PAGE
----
WEEKLY SAFETY TOPIC – IS ACCIDENT PREVENTION COMMON SENSE?

We aren’t born with common sense. We acquire it throughout our lives. We learn about life from others’ experiences and our own. Common sense should be called common experience. Instead of learning the hard way–from your injury–it is best to prevent injuries by examing past incidents that have resulted in injuries. Considering your environment, your safety, and the safety of people around you are all aspects of good common sense.


At least 80% of work-related accidents are caused by unsafe acts by employees, not unsafe conditions. Even though employers are legally required to provide a safe and healthful workplace, it is your responsibility to be aware of your work environment and follow safe work practices. Avoiding unsafe acts and practicing common sense will make your work efficient and safer. Here are some unsafe behaviors that can lead to injuries:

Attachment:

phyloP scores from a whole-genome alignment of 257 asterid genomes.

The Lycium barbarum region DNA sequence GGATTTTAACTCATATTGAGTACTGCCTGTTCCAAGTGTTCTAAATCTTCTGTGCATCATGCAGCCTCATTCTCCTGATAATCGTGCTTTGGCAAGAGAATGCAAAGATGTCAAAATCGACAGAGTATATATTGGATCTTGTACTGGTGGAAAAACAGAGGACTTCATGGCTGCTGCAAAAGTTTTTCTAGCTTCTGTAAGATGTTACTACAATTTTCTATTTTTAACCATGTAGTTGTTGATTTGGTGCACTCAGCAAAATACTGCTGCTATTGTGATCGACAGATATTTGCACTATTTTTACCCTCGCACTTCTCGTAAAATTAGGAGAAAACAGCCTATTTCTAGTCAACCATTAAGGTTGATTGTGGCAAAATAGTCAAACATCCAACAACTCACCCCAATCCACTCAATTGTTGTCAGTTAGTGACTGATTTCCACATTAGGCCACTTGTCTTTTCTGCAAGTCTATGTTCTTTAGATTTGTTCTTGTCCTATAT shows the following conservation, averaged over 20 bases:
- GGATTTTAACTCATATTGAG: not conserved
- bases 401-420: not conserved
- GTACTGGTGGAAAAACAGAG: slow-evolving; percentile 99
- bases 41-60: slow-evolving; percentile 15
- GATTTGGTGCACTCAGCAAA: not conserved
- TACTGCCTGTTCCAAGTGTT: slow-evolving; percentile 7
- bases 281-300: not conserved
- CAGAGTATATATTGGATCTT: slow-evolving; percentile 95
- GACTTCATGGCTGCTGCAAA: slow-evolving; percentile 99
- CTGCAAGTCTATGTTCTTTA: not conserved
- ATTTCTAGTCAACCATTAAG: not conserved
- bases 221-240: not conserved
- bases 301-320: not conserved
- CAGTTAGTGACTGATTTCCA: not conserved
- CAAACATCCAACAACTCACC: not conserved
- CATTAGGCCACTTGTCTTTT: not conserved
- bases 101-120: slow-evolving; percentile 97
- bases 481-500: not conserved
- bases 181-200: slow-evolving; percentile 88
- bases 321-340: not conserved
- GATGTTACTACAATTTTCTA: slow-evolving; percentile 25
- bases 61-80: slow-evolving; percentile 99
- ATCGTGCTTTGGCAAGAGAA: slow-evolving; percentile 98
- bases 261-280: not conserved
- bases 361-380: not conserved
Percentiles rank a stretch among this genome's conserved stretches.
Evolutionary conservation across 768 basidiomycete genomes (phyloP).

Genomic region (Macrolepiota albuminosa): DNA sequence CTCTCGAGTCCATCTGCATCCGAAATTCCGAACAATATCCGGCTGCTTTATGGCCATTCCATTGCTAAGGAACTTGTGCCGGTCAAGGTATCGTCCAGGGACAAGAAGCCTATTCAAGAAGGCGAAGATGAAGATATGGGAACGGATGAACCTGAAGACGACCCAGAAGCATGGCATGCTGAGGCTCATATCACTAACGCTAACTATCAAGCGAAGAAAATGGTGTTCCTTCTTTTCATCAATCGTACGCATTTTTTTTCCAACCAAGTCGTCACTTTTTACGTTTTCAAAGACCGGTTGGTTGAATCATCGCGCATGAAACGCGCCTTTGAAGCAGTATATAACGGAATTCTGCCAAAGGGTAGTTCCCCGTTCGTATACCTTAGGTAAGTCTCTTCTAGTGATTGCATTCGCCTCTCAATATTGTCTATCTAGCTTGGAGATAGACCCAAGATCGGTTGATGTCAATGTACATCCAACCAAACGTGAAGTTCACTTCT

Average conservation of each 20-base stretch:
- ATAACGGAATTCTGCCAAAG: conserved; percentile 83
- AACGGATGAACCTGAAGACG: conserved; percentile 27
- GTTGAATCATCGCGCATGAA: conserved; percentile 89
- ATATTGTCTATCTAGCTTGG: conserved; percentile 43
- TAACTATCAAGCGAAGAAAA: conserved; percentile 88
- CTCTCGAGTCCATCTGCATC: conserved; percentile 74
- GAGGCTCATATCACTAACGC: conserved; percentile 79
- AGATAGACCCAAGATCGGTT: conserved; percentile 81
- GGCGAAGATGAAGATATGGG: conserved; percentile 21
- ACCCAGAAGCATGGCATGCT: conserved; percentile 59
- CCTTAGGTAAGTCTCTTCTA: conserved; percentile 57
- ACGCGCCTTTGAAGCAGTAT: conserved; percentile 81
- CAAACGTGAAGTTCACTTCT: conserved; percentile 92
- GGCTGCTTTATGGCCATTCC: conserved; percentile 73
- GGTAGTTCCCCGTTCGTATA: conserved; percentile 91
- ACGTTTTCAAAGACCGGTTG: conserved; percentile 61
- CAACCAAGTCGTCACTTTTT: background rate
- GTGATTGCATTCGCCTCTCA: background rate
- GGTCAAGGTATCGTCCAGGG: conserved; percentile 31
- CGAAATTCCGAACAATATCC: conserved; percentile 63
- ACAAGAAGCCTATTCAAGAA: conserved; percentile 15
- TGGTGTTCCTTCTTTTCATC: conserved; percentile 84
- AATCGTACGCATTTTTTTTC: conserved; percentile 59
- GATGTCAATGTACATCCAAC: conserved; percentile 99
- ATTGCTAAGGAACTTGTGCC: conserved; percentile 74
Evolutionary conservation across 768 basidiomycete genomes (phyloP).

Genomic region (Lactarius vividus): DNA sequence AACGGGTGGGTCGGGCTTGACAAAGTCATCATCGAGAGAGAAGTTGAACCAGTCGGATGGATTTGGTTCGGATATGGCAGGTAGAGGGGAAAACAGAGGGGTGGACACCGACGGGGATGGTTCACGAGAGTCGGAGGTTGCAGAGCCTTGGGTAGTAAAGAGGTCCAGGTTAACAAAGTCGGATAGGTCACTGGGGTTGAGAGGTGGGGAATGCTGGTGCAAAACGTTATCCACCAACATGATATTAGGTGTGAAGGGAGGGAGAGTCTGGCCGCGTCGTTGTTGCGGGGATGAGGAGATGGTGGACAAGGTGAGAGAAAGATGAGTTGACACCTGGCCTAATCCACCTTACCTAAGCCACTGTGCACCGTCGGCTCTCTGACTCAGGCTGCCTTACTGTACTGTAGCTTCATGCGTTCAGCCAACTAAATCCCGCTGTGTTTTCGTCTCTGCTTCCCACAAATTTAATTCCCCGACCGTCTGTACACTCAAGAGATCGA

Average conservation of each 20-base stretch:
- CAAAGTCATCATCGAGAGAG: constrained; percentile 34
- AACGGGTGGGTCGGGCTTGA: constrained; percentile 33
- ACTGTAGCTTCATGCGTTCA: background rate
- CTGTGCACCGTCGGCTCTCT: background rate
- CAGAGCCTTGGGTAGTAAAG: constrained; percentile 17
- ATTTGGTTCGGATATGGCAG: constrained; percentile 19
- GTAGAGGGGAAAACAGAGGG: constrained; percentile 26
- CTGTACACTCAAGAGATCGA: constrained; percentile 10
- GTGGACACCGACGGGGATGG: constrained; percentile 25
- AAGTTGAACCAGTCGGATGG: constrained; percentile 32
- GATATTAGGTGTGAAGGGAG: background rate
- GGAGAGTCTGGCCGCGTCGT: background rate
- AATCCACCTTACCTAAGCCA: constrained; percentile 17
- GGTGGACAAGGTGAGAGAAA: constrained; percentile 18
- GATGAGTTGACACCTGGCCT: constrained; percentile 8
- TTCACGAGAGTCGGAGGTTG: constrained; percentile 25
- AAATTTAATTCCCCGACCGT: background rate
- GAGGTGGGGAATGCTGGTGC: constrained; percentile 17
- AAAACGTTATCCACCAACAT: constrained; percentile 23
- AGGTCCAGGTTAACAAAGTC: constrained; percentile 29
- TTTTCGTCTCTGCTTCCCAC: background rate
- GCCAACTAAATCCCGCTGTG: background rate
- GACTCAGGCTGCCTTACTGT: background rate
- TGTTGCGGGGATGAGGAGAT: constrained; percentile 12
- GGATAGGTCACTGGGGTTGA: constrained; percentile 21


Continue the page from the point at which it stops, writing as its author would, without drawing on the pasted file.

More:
BEING IN A HURRY – Sometimes, quickly completing a job takes precedence over safety, but it is always better to complete a job safely than quickly.


TAKING CHANCES – The entire work team can be put at risk by unsafe or at-risk behavior or when we disregard safe work practices. Keep an eye out for your coworkers and observe all safety rules. Horseplay is never appropriate on the job, so keep your hands to yourself and leave the practical jokes at home.


BEING PREOCCUPIED – Thinking about the weekend, daydreaming at work, or not paying attention to your work can lead to serious injury or death. Having a troubled or distracted mind puts you in danger of an injury. Stay focused on the task at hand.


HAVING A NEGATIVE ATTITUDE – Anger and a bad mood can lead to severe accidents because anger almost always trumps caution. Flying off the handle at work can be extremely hazardous. Your bad mood may hurt more than one person if you don’t keep it in check. Remain calm and take charge of your emotions.


FAILING TO LOOK FOR HIDDEN HAZARDS – Many job sites have constantly changing working conditions. It is not uncommon for new, unexpected hazards to arise. Keep your eyes open for changes in the environment. The hazards include spilled liquids that cause slips and falls; out-of-place objects that can be tripped over; unmarked floor openings that one can step into; low overhead pipes that can cause a head injury; and other workers who are not aware you are entering their hazardous area.


Keep an eye out for hazards, and you won’t become another accident statistic. You can do a quality job without rushing. Be positive and stay focused.